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Information literacy: global survey reveals serious gaps

Peter Krass's picture

by Peter Krass on 09/07/2022
Blog Category: advanced-technologies

How bad is the problem of fake news and misinformation online?

Pretty bad, finds a recent report based on a survey of nearly 8,600 people worldwide.

Among the survey respondents, more than 6 in 10 said they see false or misleading information online every single week. And nearly 4 in 10 said they’ve unintentionally shared it.

The survey was conducted over the summer by Poynter Institute, Poynter’s MediaWise and YouGov with support from Google. There were 8,585 respondents in 7 countries: the U.S., U.K., Brazil, Germany, India, Japan and Nigeria.

The survey team also wanted to compare behaviors and concerns across different generations. So they arranged the survey data not only by the 7 countries, but also by 5 generational groups: Gen Z (those now 18 to 25 years old), Millennials (26 to 41), Gen X (42 to 57), Boomers (58 to 67) and Silent Generation (68+)

What the survey found

Respondents in the U.S., UK, Brazil and Nigeria are more likely to say they see false or misleading information online every day than those in Germany, India or Japan. Nearly half the U.S. respondents (47%) said they encounter misinformation online daily. The only national respondents with a higher rate were those from Nigeria (52%).

Younger respondents—Gen Z, Gen X and Millennials—feel more confident than Boomers and Silent Gen members about their ability to identify when online information is false or misleading. Among Millennials, 13% said they are totally confident of their ability, compared with only 3% of the Silent Generation.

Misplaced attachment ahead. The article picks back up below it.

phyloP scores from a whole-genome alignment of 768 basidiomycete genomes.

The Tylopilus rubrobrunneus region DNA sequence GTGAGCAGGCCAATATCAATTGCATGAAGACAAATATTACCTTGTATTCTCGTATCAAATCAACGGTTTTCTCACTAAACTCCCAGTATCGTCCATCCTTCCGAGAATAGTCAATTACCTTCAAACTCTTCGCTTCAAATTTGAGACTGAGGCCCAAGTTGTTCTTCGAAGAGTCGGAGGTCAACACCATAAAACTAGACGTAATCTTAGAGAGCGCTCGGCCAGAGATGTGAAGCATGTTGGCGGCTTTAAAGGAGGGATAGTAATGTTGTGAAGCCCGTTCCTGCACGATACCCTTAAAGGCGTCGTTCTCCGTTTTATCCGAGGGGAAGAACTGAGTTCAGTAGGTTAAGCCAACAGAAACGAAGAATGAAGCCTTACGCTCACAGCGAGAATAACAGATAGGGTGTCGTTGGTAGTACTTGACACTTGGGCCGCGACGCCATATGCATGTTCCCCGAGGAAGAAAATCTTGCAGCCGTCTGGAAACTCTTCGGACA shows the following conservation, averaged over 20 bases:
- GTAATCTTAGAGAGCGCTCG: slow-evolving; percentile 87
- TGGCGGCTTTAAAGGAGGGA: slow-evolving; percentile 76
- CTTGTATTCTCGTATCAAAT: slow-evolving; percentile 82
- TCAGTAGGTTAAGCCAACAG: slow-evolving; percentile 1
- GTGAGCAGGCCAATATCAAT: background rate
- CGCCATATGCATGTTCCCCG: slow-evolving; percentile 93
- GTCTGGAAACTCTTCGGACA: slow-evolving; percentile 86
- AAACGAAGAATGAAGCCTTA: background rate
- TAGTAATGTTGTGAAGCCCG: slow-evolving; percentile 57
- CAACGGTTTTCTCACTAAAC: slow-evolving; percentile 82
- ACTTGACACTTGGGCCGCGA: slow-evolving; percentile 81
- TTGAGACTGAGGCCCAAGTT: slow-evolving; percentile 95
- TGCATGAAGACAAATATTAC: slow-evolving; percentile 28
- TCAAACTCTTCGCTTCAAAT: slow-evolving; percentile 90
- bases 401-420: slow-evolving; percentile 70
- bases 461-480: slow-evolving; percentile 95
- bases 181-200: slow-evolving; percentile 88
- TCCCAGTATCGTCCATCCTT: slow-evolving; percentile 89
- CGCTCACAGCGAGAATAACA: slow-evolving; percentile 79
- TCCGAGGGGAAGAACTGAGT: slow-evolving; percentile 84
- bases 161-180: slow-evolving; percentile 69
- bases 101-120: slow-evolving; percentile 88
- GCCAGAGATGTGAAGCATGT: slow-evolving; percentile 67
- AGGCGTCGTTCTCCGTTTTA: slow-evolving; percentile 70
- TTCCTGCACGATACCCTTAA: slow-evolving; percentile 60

Younger respondents also worry more about friends and family unintentionally sharing false or misleading information online. For example, just over half of Gen Z (52%) worry about family sharing, compared with 35% of Boomers and only 30% of Silent Generation.

Among all respondents, 39% said they’ve unintentionally shared false or misleading information online. The only age group reporting a significantly lower rate of unintentional sharing was Silent Gen, at 32%.

Also among all respondents, 55% said they’ve intentionally shared false or misleading information because they mistakenly believed it was true. Among older respondents, a higher percentage were tricked into sharing: 60% of Boomers and 67% of Silent Gens.

What’s the effect of all this misinformation? Depends on who you ask. Gen Z, Millennials and Gen X worry mainly about the effect on public health. By contrast, Boomers and Silents focus on political polarization.

Given all that concern, do people verify the information they find online? Not much. Among Gen Z, just half (51%) said they verify information found via a search engine such as Google. Put those same respondents on TikTok, and only 28% said they verify the information found there. With older respondents, it’s even worse. Fewer than 1 in 3 Boomers (32%) said they verify information from Facebook. And among Silent Gen, only 6% said they verify info from Twitter.

Among those who do verify information, how do they do it? Younger respondents say one important technique is seeing whether the information was also shared by a trusted influencer. Among Millennial respondents, fully a third (33%) said they do this. By contrast, among Boomers, looking for an influencer was done by only 1 in 5 (20%).

Read the full survey report: A Global Study on Information Literacy (PDF)

 

 

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